Nassim Nicholas Taleb differentiates between “domain dependence” and “domain independence” in his book ‘Antifragile – things that gain from disorder‘. He writes:
Some people can understand an idea in one domain, say, medicine, and fail to recognize it in another, say, socioeconomic life.
Here’s how my endeavours in chess lead to some curious insights in other areas, or domains, for that matter.
You all have heard statements like “Playing chess develops your ability for abstract thinking”. Well, that actually is a little abstract, isn’t it? Let’s look at some examples instead and move things from one domain to others:
It happens in chess that a certain sequence of moves – a “line” in chess lingo – is unavoidable once the initial move is made. As a result of experiencing forced lines while playing chess, I began to see them in real life as well. This helped me to avoid some of them and also to surrender to some others as “there really nothing you can do” – so stop trying to re-evaluate this over and over.
Or course, I also became aware of how others get and can be lead into forced lines. In a situation where you would think about what and how to answer a certain email for example, you can often times foresee what the other party will be more or less forced to do (and what alternatives they could have). It sounds very cold and cunning if you write it that way but at the same time this is going on nevertheless. It’s unavoidable in itself, so there’s no use in denying it or saying it’s bad. It’s just forced and that doesn’t feel good, does it?
Ecology – the study of consequences
“Well, if I do this, then … and …”
A great quote from a great book, Dune by Frank Herbert:
The highest function of ecology is understanding consequences.
Chess teaches ecology. To understand whether a move is good, you have to look at the likely and the possible consequences.
It’s also fascinating to experience how you’re getting better at grasping how the pieces relate and inter-depend. This is referred to as tactics, as far as I know.
There is the concept of “pins” where one piece can’t move because it would cause another piece to be taken. In this example, the Queen is lost after the Rook move.
Of course, as a student of chess you want to avoid these situations and get better at spotting them earlier. At the same time, any player will try to force their opponent into these types of situations. I was able to find similar situations in negotiations and other social situations where it became quite obvious how doing or not doing something would force others (or myself for that matter) to certain actions.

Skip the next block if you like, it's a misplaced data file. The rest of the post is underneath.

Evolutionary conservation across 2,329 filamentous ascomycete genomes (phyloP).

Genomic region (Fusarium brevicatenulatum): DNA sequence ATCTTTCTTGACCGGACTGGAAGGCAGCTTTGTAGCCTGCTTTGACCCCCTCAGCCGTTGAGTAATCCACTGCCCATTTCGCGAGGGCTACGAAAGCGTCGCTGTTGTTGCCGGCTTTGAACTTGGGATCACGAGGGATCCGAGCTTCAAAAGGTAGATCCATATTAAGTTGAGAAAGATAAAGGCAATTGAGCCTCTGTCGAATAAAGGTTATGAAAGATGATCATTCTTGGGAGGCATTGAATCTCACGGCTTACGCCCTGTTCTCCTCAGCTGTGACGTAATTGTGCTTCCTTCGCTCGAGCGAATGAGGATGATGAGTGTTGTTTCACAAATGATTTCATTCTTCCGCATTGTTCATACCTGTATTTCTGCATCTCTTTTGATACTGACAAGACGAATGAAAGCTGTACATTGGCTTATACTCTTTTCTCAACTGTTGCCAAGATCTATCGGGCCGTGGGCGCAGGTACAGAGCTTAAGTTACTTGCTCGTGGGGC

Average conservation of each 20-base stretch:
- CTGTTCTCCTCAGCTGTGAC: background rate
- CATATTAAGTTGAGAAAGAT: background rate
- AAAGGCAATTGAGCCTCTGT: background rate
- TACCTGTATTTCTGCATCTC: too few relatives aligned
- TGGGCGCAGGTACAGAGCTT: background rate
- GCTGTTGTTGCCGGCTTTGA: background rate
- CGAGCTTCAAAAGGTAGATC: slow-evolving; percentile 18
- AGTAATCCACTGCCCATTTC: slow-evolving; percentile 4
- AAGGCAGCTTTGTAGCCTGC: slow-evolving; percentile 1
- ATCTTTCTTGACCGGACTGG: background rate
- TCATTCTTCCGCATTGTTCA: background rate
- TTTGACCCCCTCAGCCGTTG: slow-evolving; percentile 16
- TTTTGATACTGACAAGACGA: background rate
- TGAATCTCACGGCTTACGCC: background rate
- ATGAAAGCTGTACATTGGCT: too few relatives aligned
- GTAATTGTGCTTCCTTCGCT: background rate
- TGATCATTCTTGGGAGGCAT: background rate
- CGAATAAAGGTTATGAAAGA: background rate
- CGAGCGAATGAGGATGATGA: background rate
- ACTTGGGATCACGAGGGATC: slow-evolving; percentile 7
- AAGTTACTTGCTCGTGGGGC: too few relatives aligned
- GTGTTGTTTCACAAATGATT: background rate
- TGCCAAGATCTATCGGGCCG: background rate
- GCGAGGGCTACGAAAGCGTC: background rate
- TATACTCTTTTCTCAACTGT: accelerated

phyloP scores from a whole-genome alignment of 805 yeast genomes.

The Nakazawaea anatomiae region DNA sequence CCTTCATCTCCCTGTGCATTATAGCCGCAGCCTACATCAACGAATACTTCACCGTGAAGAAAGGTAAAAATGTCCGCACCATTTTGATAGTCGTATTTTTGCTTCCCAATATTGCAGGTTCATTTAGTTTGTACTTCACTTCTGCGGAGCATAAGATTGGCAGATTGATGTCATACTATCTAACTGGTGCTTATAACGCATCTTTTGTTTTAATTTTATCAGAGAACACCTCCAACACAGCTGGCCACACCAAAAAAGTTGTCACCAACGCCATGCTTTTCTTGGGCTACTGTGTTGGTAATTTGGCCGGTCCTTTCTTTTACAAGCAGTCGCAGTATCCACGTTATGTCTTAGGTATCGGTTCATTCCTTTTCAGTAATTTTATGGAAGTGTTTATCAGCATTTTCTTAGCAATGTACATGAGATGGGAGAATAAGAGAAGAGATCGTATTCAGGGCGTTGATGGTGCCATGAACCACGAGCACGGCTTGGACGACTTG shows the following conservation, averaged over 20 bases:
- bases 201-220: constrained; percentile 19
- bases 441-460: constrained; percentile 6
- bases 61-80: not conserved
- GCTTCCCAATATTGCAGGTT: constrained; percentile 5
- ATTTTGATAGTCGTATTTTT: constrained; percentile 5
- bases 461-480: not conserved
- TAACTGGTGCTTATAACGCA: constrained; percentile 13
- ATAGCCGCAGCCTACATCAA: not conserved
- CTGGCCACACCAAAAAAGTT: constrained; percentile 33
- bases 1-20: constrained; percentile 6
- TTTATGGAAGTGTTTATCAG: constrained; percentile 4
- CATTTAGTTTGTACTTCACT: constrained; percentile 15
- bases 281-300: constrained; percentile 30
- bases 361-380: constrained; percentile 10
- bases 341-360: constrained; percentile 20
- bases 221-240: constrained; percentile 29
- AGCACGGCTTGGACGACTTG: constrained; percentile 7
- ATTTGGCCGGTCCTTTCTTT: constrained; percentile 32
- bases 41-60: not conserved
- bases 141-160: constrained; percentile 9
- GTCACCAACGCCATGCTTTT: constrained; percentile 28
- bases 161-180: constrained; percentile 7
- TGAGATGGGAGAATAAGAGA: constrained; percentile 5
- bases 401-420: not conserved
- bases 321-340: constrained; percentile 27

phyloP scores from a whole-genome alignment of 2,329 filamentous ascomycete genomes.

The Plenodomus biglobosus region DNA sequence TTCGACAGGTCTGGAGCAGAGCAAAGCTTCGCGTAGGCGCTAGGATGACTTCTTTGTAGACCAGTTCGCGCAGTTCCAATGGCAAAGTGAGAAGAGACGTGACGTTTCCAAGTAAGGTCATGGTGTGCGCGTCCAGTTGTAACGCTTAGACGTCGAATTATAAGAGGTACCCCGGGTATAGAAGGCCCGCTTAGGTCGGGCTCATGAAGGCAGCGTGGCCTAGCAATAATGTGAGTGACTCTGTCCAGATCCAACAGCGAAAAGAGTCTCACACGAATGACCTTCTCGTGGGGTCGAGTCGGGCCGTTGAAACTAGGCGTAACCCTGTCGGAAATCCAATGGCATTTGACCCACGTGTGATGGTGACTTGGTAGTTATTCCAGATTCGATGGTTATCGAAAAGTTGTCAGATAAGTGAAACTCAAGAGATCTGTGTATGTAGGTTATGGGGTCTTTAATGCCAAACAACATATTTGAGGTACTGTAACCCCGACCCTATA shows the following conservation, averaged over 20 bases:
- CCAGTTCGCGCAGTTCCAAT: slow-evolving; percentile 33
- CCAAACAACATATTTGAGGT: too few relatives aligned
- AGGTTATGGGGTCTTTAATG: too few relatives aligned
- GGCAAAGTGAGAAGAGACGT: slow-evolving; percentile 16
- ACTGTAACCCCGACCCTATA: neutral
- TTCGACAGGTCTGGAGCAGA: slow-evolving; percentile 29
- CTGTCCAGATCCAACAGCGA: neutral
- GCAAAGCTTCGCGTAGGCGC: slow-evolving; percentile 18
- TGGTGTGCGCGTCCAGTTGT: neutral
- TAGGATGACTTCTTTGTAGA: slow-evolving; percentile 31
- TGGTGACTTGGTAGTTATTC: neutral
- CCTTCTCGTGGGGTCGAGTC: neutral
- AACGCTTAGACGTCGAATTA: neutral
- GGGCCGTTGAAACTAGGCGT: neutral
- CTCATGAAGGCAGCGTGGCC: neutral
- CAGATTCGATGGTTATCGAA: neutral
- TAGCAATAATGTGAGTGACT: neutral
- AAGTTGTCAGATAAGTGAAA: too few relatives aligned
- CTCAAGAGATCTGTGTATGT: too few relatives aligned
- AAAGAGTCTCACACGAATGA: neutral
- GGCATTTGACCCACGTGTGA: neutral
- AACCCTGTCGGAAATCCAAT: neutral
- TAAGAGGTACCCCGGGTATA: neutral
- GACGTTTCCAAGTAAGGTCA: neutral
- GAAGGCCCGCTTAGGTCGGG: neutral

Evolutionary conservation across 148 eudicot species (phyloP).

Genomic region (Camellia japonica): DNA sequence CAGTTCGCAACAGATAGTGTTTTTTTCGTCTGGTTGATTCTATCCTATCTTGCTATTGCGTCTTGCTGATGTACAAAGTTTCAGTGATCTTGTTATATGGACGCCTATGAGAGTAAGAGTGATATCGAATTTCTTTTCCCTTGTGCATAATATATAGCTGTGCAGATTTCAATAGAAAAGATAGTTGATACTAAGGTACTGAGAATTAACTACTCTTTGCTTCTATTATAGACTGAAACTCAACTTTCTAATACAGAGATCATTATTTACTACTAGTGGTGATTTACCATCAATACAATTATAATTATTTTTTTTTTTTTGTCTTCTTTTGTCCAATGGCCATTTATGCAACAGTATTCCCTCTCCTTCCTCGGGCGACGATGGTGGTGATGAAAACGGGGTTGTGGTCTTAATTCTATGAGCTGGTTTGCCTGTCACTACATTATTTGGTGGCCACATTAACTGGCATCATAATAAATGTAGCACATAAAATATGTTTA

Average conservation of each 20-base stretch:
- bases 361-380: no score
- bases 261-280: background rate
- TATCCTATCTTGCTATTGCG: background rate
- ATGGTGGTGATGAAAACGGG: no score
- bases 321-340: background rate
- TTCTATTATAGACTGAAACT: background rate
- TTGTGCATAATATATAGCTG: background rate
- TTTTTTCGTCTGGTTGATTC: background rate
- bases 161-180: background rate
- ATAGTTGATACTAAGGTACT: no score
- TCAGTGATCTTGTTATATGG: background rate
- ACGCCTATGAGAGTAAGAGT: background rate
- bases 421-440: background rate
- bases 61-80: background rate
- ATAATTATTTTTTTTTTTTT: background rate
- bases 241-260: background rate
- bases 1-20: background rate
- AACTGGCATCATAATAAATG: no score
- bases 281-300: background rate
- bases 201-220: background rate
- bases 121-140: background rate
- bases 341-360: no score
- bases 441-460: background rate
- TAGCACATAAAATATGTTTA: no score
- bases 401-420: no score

Decision making á la Garry Kasparov
Every decision contains components of material, time and quality. While material and time is understandable, quality is the factor that we have to adjust in our decision making system. – Garry Kasparov
In chess, decisions have to be made in a limited amount of time. The quality of the decision seems to be mainly dependent on the capacity of the player in as how much he knows about the game / position as in learned understanding, how well he can focus and how much processing, or calculating as chess players call it, he can do within the time limits (on a meta-level the player has to decide how much time he will spend on the decision).
Garry Kasparov’s book is called “How life imitates chess“.
(I haven’t read it yet. Instead, this section was inspired by his appearance on “authors @google” talks through which I was also introduced to N. Taleb).
Side note: While this is a look at the conditions and components of decision making from the outside, a model to look at the internal process of decision making was developed in NLP. In said model the sequences we go through to decide something are called strategies.